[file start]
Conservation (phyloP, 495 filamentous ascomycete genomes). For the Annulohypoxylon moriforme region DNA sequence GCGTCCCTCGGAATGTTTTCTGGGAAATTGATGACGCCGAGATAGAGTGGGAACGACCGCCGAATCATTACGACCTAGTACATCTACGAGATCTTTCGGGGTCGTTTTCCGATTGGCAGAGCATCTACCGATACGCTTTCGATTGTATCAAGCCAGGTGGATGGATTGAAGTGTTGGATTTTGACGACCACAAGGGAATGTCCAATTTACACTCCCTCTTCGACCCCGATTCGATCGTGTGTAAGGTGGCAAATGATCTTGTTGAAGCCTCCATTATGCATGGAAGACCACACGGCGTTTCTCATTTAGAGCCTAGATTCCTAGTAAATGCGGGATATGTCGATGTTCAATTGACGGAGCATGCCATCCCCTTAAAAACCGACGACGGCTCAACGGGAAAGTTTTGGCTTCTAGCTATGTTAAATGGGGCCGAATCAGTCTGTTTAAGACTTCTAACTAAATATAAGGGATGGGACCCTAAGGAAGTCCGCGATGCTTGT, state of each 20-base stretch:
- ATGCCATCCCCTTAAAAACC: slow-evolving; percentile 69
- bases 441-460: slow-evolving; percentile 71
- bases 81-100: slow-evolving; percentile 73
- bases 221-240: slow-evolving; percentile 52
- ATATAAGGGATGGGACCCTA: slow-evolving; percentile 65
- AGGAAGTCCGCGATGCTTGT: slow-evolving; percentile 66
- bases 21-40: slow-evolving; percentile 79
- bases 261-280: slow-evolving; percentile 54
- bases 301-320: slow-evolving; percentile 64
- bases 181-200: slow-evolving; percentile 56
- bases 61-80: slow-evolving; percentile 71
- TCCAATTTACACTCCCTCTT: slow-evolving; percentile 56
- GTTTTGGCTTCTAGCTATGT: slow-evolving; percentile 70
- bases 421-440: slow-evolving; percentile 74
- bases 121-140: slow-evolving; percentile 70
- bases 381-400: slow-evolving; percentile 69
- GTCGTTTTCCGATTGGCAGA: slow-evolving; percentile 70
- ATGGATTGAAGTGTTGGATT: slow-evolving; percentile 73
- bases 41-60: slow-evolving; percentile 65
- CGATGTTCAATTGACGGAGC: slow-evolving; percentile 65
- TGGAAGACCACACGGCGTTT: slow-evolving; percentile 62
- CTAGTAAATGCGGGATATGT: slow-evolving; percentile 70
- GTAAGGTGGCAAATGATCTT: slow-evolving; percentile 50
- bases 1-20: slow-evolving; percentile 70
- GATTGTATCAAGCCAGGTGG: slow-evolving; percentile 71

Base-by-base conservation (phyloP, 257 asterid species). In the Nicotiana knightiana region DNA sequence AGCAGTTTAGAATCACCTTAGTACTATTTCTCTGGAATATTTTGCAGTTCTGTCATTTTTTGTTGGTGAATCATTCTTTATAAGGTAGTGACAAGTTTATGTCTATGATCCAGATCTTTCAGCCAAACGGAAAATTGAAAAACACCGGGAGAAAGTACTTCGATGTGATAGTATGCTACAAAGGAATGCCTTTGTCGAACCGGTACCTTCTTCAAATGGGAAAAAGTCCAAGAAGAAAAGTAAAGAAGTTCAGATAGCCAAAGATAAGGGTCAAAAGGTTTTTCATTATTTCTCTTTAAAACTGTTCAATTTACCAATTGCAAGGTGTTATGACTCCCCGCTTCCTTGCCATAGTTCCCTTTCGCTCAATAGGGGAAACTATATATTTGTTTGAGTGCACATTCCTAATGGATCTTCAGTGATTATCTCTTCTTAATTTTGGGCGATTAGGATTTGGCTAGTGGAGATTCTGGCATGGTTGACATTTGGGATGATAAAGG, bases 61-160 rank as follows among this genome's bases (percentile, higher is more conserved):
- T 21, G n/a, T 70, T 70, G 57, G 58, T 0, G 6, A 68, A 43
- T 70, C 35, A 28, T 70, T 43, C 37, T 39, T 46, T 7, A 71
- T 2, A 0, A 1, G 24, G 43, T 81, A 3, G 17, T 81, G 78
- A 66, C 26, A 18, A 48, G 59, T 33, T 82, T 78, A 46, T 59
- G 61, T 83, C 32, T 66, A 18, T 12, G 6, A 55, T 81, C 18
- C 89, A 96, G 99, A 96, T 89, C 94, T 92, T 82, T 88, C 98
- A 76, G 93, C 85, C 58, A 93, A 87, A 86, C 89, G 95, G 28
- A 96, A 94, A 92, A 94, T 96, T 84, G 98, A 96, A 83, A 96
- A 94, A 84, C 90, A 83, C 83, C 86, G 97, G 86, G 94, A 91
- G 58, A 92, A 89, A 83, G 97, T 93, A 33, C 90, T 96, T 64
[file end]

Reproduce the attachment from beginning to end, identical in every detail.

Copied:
Conservation (phyloP, 495 filamentous ascomycete genomes). For the Annulohypoxylon moriforme region DNA sequence GCGTCCCTCGGAATGTTTTCTGGGAAATTGATGACGCCGAGATAGAGTGGGAACGACCGCCGAATCATTACGACCTAGTACATCTACGAGATCTTTCGGGGTCGTTTTCCGATTGGCAGAGCATCTACCGATACGCTTTCGATTGTATCAAGCCAGGTGGATGGATTGAAGTGTTGGATTTTGACGACCACAAGGGAATGTCCAATTTACACTCCCTCTTCGACCCCGATTCGATCGTGTGTAAGGTGGCAAATGATCTTGTTGAAGCCTCCATTATGCATGGAAGACCACACGGCGTTTCTCATTTAGAGCCTAGATTCCTAGTAAATGCGGGATATGTCGATGTTCAATTGACGGAGCATGCCATCCCCTTAAAAACCGACGACGGCTCAACGGGAAAGTTTTGGCTTCTAGCTATGTTAAATGGGGCCGAATCAGTCTGTTTAAGACTTCTAACTAAATATAAGGGATGGGACCCTAAGGAAGTCCGCGATGCTTGT, state of each 20-base stretch:
- ATGCCATCCCCTTAAAAACC: slow-evolving; percentile 69
- bases 441-460: slow-evolving; percentile 71
- bases 81-100: slow-evolving; percentile 73
- bases 221-240: slow-evolving; percentile 52
- ATATAAGGGATGGGACCCTA: slow-evolving; percentile 65
- AGGAAGTCCGCGATGCTTGT: slow-evolving; percentile 66
- bases 21-40: slow-evolving; percentile 79
- bases 261-280: slow-evolving; percentile 54
- bases 301-320: slow-evolving; percentile 64
- bases 181-200: slow-evolving; percentile 56
- bases 61-80: slow-evolving; percentile 71
- TCCAATTTACACTCCCTCTT: slow-evolving; percentile 56
- GTTTTGGCTTCTAGCTATGT: slow-evolving; percentile 70
- bases 421-440: slow-evolving; percentile 74
- bases 121-140: slow-evolving; percentile 70
- bases 381-400: slow-evolving; percentile 69
- GTCGTTTTCCGATTGGCAGA: slow-evolving; percentile 70
- ATGGATTGAAGTGTTGGATT: slow-evolving; percentile 73
- bases 41-60: slow-evolving; percentile 65
- CGATGTTCAATTGACGGAGC: slow-evolving; percentile 65
- TGGAAGACCACACGGCGTTT: slow-evolving; percentile 62
- CTAGTAAATGCGGGATATGT: slow-evolving; percentile 70
- GTAAGGTGGCAAATGATCTT: slow-evolving; percentile 50
- bases 1-20: slow-evolving; percentile 70
- GATTGTATCAAGCCAGGTGG: slow-evolving; percentile 71

Base-by-base conservation (phyloP, 257 asterid species). In the Nicotiana knightiana region DNA sequence AGCAGTTTAGAATCACCTTAGTACTATTTCTCTGGAATATTTTGCAGTTCTGTCATTTTTTGTTGGTGAATCATTCTTTATAAGGTAGTGACAAGTTTATGTCTATGATCCAGATCTTTCAGCCAAACGGAAAATTGAAAAACACCGGGAGAAAGTACTTCGATGTGATAGTATGCTACAAAGGAATGCCTTTGTCGAACCGGTACCTTCTTCAAATGGGAAAAAGTCCAAGAAGAAAAGTAAAGAAGTTCAGATAGCCAAAGATAAGGGTCAAAAGGTTTTTCATTATTTCTCTTTAAAACTGTTCAATTTACCAATTGCAAGGTGTTATGACTCCCCGCTTCCTTGCCATAGTTCCCTTTCGCTCAATAGGGGAAACTATATATTTGTTTGAGTGCACATTCCTAATGGATCTTCAGTGATTATCTCTTCTTAATTTTGGGCGATTAGGATTTGGCTAGTGGAGATTCTGGCATGGTTGACATTTGGGATGATAAAGG, bases 61-160 rank as follows among this genome's bases (percentile, higher is more conserved):
- T 21, G n/a, T 70, T 70, G 57, G 58, T 0, G 6, A 68, A 43
- T 70, C 35, A 28, T 70, T 43, C 37, T 39, T 46, T 7, A 71
- T 2, A 0, A 1, G 24, G 43, T 81, A 3, G 17, T 81, G 78
- A 66, C 26, A 18, A 48, G 59, T 33, T 82, T 78, A 46, T 59
- G 61, T 83, C 32, T 66, A 18, T 12, G 6, A 55, T 81, C 18
- C 89, A 96, G 99, A 96, T 89, C 94, T 92, T 82, T 88, C 98
- A 76, G 93, C 85, C 58, A 93, A 87, A 86, C 89, G 95, G 28
- A 96, A 94, A 92, A 94, T 96, T 84, G 98, A 96, A 83, A 96
- A 94, A 84, C 90, A 83, C 83, C 86, G 97, G 86, G 94, A 91
- G 58, A 92, A 89, A 83, G 97, T 93, A 33, C 90, T 96, T 64